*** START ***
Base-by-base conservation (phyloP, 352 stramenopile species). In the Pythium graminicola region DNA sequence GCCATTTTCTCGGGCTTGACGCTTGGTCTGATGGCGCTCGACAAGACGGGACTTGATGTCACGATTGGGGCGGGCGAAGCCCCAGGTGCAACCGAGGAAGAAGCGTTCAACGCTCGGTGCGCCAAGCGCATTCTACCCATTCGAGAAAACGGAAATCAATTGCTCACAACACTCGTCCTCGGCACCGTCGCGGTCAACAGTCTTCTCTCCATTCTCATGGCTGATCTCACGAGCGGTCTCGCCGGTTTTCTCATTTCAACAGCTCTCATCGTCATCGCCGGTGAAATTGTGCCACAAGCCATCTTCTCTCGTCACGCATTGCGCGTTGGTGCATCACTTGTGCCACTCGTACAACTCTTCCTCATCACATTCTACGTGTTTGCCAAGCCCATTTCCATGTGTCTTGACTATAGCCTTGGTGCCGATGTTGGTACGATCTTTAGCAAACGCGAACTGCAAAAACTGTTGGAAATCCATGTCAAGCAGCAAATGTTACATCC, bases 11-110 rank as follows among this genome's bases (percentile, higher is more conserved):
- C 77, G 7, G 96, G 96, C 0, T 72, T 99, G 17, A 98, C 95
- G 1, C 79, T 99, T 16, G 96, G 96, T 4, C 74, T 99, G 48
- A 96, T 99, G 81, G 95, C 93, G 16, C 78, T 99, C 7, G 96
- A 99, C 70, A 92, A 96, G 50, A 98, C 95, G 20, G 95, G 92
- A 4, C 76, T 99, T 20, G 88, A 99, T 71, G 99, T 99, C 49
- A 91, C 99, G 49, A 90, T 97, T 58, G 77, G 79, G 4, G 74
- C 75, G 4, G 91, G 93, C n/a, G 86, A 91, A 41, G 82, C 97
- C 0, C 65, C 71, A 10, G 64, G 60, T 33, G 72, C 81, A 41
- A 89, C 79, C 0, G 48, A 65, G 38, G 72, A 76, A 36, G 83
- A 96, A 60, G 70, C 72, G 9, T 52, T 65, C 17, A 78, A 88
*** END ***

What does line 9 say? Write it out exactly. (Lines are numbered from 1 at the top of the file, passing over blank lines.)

- C 0, C 65, C 71, A 10, G 64, G 60, T 33, G 72, C 81, A 41